Here are a few of the latest questions (and answers) from the Cyberville inbox:
Q: I recently received a document from a business partner that was in a “.docx” format. When I try to open it in Microsoft Word, all I get is gibberish. How can I open it?
A: In Office 2007, Microsoft changed the long-time default formatting that had been used in Word 97, 2000, XP and 2003 to an XML-based standard.
While that allows for more creative documents to be easily be produced in Word 2007, it also means earlier versions of Word can't open the documents. The same applies to new versions of files from Excel and PowerPoint.
There are a number of ways to deal with this issue. Once of the easiest is to ask the sender to use the “Save As” function and select an earlier version of Word, Excel or PowerPoint, and resend the document in a compatible format.
If you have an earlier version of Word, you can download the Microsoft Office Compatibility pack, which will allow users of Office 2000, XP and 2003 to open Office 2007-formatted documents. Be aware it is a large download, however (more than 27mb). It can be found at Microsoft.com, Download.com and several other sites.
Users of Sun's free Open Office Suite may have more difficulty. There is a compatibility tool that can be downloaded from Sourceforge (do an online search for Open XML Translator), but it may not always work. Microsoft is involved with developers to improve the reliability of this tool and has promised an updated version in the near future.
If you don't have Office, and need to open a .docx document, there are other options available.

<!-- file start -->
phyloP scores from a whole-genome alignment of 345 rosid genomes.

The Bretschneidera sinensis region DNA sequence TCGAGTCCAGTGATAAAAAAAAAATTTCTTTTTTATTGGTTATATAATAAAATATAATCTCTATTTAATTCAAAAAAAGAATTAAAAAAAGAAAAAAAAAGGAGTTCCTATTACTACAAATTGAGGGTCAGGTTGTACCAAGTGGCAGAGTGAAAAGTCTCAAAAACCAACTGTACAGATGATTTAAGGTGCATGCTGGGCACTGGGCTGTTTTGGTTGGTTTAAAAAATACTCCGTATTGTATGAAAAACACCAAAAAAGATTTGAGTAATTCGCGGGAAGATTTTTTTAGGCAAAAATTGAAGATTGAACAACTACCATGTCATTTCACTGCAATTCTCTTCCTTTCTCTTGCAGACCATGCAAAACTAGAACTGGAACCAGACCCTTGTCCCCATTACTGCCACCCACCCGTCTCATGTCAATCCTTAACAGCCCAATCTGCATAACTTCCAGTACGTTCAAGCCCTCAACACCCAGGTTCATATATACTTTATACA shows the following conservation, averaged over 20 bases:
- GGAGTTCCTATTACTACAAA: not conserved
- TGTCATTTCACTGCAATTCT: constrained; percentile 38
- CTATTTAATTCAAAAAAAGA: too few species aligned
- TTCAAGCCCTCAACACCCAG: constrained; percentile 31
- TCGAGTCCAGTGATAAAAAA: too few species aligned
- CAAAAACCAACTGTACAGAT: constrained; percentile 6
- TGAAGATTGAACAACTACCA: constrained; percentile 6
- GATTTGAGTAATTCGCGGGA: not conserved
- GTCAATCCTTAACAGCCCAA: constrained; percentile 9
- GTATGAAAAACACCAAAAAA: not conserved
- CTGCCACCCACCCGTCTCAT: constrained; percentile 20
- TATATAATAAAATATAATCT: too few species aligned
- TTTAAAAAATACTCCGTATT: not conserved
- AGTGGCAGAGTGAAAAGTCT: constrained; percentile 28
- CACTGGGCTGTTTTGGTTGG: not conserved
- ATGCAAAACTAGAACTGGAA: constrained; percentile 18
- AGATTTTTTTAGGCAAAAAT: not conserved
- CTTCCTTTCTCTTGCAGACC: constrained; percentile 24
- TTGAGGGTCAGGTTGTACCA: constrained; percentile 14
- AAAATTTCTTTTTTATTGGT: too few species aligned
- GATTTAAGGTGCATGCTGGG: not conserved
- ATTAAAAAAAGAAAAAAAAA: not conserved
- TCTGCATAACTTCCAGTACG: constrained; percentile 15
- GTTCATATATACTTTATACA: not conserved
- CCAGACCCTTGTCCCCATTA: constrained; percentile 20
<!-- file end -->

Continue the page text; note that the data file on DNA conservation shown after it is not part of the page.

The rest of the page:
One is to ask an online file translator service to do the conversion for you. I recently used the free Zamzar service (www.zamzar.com) to translate a .docx file to a .pdf and .doc file type, and got back a link to download the conversions about 20 minutes later. The conversions generally worked.
If you want even faster results, you can download a free program called “Docx2RTF” from NativeWinds Software which can convert a file to either the common RTF format than can be used by nearly any other word processing program, or save the document as a PDF (Adobe Acrobat/Reader) file for quick viewing. Docx2RTF can be found at a number of sources online including Download.com and others.
Q: I have a digital camera that uses SD cards, and would like to get one of the larger size cards so I can shoot more pictures at once. What is the difference between SD and SDHC?
A: This issue is one of the more confusing, and common to come along in a while in consumer devices.
2GB was the limit for SD memory cards until recently, when the SDHC standard was introduced which will allow for a 32GB card. However, in many cases it will take a firmware update for the cards to be used in a given device, so check your manufacturer's support page to see if one is available.
There have also been 4GB standard SD cards introduced recently which will work in most devices, but they can be difficult to find, and some brands don't work in some devices. The best bet is to go with 4GB SD cards from Transcend, which are available in standard (40x), 133x and 150x speeds, but may still not work in older SD devices. The faster speeds are better for cameras that can shoot multiple images in succession.
Tom Meek is a computer and media consultant working with businesses and individuals on high-tech needs. Another Day In Cyberville is published weekly in print and online via The Gainesville Voice, a weekly publication of The New York Times Regional Newspaper Group. You can reach Tom Meek at email@example.com.